In the debate about the financing of a follow-up regulation for the so-called nine-euro ticket, the districts warned against underfunding of the transport companies.
“We mustn’t clean up the horse from behind. Tariffs alone cannot compensate for an inadequate offer. Experience with the nine-euro ticket shows that expanding the offer is more important than a very cheap ticket”,
warned the President of the German District Association (DLT), Reinhard Sager, in a conversation with the Rheinische Post. In view of the massive increase in energy costs, the funds provided by the federal government would not be sufficient “to finance the existing local transport system”.
According to Sager, the market prices for construction work, personnel and energy costs have risen “dramatically”. “Therefore, one must not risk liquidity bottlenecks or even operational closures at the transport company. If this does not succeed, there is a risk of restrictions or even cancellations in the offer.” In order for that not to happen, Sager continues, “more money in the system” is necessary. The current debate has been going the wrong way for weeks, criticized the DLT President.
At a special conference this Monday, the federal and state transport ministers will discuss a possible successor model to the nine-euro ticket in local public transport. After the unexpected success of the ticket, the traffic light coalition advocated a successor to the nationwide ticket at the beginning of September. It wants to provide 1.5 billion euros for this. However, only if the federal states participate in the same amount. According to calculations by the specially appointed commission of experts, the monthly price for such a ticket would be between 49 and 69 euros. However, more has not yet been clarified. The ministers want to provide information on the results at a press conference after the conference.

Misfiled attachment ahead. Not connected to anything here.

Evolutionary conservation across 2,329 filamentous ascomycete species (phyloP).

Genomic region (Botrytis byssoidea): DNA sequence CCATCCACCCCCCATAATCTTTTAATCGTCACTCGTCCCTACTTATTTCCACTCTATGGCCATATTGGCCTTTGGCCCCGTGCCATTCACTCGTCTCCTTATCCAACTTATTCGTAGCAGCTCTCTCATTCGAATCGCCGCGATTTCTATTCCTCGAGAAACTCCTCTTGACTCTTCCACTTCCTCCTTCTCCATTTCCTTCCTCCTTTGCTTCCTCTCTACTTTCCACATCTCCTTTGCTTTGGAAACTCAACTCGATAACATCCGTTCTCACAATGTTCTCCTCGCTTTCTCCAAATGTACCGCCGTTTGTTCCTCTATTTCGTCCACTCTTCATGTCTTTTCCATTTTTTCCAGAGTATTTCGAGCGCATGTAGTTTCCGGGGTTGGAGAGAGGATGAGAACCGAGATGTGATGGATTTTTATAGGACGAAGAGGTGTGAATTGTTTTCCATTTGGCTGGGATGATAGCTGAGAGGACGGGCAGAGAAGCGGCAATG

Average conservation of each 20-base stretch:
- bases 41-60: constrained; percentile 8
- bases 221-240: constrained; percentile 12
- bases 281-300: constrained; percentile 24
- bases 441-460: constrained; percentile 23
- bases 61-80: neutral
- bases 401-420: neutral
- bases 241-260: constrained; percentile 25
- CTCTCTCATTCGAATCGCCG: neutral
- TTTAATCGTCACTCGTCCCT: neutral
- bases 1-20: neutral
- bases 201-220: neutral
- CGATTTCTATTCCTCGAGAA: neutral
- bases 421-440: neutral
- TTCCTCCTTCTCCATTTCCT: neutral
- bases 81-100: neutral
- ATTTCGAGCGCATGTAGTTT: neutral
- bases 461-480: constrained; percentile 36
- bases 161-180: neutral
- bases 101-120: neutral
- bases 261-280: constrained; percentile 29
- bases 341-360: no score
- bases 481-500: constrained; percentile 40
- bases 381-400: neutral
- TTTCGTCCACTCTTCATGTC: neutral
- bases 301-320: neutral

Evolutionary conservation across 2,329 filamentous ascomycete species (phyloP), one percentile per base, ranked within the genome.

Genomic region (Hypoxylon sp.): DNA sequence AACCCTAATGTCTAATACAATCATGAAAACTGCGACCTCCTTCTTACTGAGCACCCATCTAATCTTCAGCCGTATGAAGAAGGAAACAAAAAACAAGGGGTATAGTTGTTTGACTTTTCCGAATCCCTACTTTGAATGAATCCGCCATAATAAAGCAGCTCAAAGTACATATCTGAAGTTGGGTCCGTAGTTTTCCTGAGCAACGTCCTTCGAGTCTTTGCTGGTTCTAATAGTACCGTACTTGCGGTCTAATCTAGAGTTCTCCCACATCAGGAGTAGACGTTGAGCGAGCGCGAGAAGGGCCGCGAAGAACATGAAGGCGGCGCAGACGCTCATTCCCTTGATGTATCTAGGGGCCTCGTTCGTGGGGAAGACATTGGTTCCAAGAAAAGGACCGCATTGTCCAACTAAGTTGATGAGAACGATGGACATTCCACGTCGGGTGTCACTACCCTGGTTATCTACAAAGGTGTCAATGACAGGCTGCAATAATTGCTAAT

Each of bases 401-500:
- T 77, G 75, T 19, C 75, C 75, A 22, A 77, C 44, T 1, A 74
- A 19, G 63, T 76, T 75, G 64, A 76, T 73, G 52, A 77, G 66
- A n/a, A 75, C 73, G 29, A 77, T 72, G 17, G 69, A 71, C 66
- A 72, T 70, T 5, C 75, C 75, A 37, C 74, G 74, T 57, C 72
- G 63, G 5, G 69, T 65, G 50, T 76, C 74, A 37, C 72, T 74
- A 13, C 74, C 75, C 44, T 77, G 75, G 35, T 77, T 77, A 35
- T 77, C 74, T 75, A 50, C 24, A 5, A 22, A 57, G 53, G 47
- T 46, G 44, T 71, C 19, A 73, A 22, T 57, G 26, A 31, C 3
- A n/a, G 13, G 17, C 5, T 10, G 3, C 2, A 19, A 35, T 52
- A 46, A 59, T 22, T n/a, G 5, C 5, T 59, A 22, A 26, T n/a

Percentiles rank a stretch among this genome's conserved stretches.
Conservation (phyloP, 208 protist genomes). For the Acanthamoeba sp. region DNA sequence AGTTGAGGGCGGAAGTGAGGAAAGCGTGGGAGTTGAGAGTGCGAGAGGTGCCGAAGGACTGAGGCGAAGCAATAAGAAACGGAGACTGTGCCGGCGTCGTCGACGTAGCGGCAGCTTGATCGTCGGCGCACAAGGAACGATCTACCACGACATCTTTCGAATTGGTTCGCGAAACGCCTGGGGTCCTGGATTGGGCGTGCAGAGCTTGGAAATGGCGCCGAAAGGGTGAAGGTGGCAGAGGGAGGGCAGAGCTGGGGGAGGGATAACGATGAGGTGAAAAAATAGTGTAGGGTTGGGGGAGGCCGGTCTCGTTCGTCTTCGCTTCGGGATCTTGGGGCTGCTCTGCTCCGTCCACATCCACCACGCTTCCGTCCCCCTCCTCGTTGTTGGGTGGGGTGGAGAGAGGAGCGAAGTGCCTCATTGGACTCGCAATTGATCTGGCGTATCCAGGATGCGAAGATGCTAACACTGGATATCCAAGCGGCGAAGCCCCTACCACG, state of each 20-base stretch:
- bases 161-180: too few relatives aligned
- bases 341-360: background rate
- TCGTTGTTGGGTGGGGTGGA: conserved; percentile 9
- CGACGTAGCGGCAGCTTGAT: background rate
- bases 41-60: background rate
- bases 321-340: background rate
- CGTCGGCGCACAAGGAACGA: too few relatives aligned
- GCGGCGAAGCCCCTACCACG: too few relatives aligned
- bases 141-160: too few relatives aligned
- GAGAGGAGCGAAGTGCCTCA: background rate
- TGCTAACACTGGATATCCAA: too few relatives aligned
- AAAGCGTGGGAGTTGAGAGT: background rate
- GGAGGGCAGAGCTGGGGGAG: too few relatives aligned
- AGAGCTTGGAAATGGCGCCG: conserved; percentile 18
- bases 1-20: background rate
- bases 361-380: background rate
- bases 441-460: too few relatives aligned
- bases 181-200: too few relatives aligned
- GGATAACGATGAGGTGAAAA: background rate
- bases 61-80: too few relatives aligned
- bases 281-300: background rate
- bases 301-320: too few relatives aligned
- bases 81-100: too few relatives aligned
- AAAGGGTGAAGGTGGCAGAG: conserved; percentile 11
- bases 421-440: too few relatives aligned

But the debate is increasingly moving into a dead end. Because of the high energy costs, the federal states have been demanding additional funds from the federal government for local public transport for weeks. “The ticket is of no use to people if there is no offer that they can use,” said North Rhine-Westphalian Transport Minister Oliver Krischer (Bündnis 90/Die Grünen). Editorial Network Germany (RND). Instead, overall financing is needed that also includes the expansion of public transport. The ministers are therefore demanding an additional 1.65 billion euros from the federal government to compensate for the costs.
More on the subject – Because of losses caused by the nine-euro ticket: transport associations will increase prices significantly from September